Defiant Wellington values keep rising
Wednesday 7 November 2018
The Capital City’s property values have been on the rise again in recent months – even though they have already increased by 45% in the last three years.
By The Landlord
According to the October CoreLogic QV House Price Index, property values in Wellington City grew by 3.9% over the last three months, leaving the city’s average value at $809,739.
This takes the annual rate of capital gain in the city to 9.6% and is similar to the rebound seen last spring, when the annual rate was a slightly higher 10.0%.
CoreLogic research analyst Kelvin Davidson says the pick-up in Wellington city’s growth is particularly obvious when compared to the continued slowdown in other parts of the wider region, like Lower Hutt.
“Yet you’d be forgiven for thinking that Wellington’s growth should be slowing not accelerating – given values have already risen by more than 45%, or $256,000, in the past three years.”
There are underlying factors that can explain this ongoing growth in property values, Davidson says.
“Most importantly, there is very little property available on the market to buy.
"New listings have risen as per normal for this time of the year but total listings are slightly lower than they were at this time last year – which was itself a low level.
“Anything new on the market mostly sells quickly which is holding down inventory levels and boosting prices, perhaps as a slight ‘fear of missing out’ factor takes hold.”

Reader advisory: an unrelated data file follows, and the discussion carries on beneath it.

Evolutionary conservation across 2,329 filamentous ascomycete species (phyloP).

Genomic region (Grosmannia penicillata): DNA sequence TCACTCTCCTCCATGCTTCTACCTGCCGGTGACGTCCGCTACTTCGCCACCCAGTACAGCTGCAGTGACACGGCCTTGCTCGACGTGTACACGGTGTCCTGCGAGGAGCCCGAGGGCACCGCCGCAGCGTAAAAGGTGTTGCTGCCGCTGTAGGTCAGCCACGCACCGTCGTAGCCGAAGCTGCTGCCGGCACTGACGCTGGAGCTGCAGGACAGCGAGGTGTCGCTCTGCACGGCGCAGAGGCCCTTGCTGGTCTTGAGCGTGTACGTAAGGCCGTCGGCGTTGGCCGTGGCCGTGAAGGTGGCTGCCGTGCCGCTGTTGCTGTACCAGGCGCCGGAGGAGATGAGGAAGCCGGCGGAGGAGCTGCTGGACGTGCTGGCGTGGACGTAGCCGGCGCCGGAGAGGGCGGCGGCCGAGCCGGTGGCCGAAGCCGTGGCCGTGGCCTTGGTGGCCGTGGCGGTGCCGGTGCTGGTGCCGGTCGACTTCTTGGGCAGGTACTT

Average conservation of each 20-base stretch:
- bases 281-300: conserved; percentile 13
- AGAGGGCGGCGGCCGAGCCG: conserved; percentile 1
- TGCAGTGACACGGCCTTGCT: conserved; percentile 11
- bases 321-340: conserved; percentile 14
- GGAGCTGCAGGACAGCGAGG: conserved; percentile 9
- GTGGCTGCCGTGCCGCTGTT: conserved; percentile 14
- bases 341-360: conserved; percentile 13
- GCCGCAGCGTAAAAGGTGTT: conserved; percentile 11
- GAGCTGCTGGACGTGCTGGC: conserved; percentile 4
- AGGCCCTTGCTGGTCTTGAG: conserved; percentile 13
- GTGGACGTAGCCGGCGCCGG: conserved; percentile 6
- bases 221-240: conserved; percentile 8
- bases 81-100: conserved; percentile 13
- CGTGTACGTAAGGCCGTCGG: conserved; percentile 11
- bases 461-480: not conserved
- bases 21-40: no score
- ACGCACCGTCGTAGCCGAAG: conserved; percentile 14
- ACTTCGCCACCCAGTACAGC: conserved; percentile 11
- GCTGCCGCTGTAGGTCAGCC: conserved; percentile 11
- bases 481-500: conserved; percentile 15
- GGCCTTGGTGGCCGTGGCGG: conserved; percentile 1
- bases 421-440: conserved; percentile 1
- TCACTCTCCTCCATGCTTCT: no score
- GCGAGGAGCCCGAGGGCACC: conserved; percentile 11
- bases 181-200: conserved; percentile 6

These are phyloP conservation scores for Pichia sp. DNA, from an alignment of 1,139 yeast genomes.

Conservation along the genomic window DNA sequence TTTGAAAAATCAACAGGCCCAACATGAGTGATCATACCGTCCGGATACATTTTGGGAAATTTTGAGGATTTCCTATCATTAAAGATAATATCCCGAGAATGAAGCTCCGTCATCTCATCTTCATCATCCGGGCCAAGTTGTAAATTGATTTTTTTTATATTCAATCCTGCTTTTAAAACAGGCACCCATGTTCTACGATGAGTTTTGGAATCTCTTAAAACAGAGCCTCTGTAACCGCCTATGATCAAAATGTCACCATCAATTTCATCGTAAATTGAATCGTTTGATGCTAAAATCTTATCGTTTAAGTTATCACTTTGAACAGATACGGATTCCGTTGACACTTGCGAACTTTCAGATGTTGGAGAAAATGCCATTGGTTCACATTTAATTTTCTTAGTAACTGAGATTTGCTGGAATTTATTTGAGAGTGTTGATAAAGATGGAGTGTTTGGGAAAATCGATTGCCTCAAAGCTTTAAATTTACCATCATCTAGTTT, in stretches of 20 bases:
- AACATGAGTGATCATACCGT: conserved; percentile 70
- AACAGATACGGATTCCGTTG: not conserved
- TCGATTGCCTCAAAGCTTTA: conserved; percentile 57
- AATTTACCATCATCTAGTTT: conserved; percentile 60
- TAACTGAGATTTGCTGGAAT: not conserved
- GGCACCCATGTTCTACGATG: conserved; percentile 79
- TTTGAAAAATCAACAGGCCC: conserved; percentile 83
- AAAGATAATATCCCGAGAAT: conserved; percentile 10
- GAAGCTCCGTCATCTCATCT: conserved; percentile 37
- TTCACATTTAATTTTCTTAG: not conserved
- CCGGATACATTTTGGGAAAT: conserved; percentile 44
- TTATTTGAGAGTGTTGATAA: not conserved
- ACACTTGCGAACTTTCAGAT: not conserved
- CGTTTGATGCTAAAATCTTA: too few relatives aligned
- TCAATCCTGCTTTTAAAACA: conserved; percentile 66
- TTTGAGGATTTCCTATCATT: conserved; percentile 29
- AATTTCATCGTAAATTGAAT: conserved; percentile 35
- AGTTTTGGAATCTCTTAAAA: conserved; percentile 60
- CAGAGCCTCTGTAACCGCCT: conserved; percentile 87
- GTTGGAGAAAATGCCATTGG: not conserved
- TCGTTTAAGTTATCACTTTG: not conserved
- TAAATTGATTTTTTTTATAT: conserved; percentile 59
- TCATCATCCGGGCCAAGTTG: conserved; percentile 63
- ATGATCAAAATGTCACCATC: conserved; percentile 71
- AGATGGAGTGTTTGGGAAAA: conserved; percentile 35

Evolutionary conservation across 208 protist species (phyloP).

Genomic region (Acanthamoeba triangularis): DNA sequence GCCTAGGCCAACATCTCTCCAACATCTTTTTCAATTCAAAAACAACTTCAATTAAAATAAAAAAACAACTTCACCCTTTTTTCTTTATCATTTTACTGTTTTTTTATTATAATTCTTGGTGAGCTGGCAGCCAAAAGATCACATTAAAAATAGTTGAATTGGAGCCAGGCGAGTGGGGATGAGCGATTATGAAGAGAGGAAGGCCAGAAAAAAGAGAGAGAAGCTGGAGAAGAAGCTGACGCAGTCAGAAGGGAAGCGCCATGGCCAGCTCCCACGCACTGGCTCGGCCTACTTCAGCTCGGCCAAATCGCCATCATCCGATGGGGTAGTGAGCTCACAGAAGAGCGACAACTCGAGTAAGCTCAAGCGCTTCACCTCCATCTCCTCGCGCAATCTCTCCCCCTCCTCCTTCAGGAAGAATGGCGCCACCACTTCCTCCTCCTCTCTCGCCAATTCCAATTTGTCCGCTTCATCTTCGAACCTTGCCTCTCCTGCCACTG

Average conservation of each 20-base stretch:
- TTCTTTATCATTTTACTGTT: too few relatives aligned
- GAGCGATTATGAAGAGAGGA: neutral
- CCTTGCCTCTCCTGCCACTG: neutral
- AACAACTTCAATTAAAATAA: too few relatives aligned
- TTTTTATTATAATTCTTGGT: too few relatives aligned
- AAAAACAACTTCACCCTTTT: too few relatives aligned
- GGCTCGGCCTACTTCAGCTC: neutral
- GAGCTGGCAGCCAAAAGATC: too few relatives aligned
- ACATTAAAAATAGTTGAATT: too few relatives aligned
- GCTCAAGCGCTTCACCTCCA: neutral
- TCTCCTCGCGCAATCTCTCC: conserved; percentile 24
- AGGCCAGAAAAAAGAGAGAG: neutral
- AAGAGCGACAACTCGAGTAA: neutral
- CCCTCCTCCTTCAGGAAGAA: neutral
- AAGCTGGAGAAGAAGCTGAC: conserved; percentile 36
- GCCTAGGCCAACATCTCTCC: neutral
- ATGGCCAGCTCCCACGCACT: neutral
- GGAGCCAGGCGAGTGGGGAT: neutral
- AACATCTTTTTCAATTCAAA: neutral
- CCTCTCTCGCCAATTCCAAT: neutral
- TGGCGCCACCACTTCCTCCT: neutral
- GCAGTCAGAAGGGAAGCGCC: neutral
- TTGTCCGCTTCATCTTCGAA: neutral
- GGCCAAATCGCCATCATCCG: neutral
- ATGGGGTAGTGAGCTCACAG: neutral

The strength of demand is being underpinned by continued population growth, a low unemployment rate and the fact that many jobs in Wellington are highly-paid public sector roles.
But the recent increase in property values does not appear to be driven by investors.
Davidson says their buyer classification data shows that multiple property owners with cash have been the group which has increased their share of property transactions in the city the most.
“It seems fair to suggest they may have deeper pockets than some other buyer groups and be less affected by credit policies, so have probably exerted upwards pressure on prices.”
Yet it remains to be seen how long the bounce in the city’s property values will last, Davidson adds.
“New dwelling consents have reached their highest levels in a decade and are translating into a strong rise in the actual stock of housing too. So, all else being equal, this would be one factor that could eventually dampen Wellington’s value growth.”
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